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Impetigo is due to localised, superficial and non-follicular infection with Staphylococcus aureus &/or Streptococcus pyogenes. Ecthyma is a deeper infection due to the same organisms.
Staphylococcal impetigo is characterised by surface honey-yellow crusting or blisters. It tends to be itchy. Streptococcal impetigo is characterised by crusts and ulceration. Ecthyma results in scabs covering full skin thickness ulceration. These deeper infections may be painful.
Bullous impetigo is due to S. aureus that produces an exfoliative exotoxin, exfoliatin. This cleaves desmoglein 1 complex and produces a split between stratum granulosum and stratum spinosum within the epidermis.
These infections may complicate wound healing, infestations and all forms of dermatitis. Infection may conversely precipitate or aggravate dermatitis.
Staphylococcal infections are contagious, requiring careful attention to hygiene.
Localised staphylococcal infections may be managed using meticulous wound care and antiseptics (povidone iodine, chlorhexidine, triclosan and others) as local application and cleanser. The routine use of topical antibiotics (particularly fusidic acid and mupirocin) is undesirable because of increasing prevalence of topical antibiotic-specific and methicillin-resistant strains of staphylococci.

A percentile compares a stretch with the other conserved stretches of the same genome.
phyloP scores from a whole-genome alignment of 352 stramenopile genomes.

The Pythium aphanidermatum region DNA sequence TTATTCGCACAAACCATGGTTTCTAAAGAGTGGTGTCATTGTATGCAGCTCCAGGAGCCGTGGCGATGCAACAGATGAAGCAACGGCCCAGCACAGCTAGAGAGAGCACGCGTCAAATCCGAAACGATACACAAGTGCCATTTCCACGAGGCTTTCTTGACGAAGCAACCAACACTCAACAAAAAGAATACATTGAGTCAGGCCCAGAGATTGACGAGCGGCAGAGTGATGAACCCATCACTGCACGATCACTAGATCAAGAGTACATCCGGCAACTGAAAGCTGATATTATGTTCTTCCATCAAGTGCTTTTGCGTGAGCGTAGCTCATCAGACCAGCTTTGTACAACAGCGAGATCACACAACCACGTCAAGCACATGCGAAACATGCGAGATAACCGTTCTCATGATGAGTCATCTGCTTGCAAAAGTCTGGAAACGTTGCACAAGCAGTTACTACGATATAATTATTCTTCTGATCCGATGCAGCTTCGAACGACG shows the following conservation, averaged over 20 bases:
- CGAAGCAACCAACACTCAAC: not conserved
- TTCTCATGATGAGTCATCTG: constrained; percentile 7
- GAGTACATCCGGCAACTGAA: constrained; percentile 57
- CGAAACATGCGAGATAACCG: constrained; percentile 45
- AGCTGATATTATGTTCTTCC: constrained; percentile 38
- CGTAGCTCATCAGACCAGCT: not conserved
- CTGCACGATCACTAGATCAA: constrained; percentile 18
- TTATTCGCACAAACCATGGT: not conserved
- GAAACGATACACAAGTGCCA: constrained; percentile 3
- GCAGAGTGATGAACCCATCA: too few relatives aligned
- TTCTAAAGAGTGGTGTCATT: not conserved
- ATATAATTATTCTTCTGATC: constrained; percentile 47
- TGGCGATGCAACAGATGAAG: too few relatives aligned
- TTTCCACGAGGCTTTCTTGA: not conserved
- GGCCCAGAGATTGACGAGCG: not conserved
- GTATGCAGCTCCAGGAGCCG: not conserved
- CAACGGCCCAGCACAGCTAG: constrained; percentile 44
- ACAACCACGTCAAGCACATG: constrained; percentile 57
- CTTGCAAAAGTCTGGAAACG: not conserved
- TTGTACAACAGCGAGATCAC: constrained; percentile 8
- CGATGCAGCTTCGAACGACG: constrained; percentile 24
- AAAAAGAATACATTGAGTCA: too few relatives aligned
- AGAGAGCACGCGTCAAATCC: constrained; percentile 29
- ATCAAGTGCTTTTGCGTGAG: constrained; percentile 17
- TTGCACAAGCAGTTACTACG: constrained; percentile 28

Oral antibiotics may be prescribed for more extensive or recurrent infections but should not be prescribed for trivial reasons. Firstline treatment should be with flucloxacillin or dicloxacillin. In penicillin-allergic patients, erythromycin may be used but there is a higher rate of resistance.
In recurrent cases, take swabs from active lesions and nostrils to determine antibiotic sensitivity. Your local microbiologist may advise about which secondline antibiotic(s) to select. Choices include:
Consider predisposing causes:
1. Define community acquired methicillin resistance.
2. Investigate and summarise the infection control policy for management of methicillin-resistant Staphylococcus aureus in your region.
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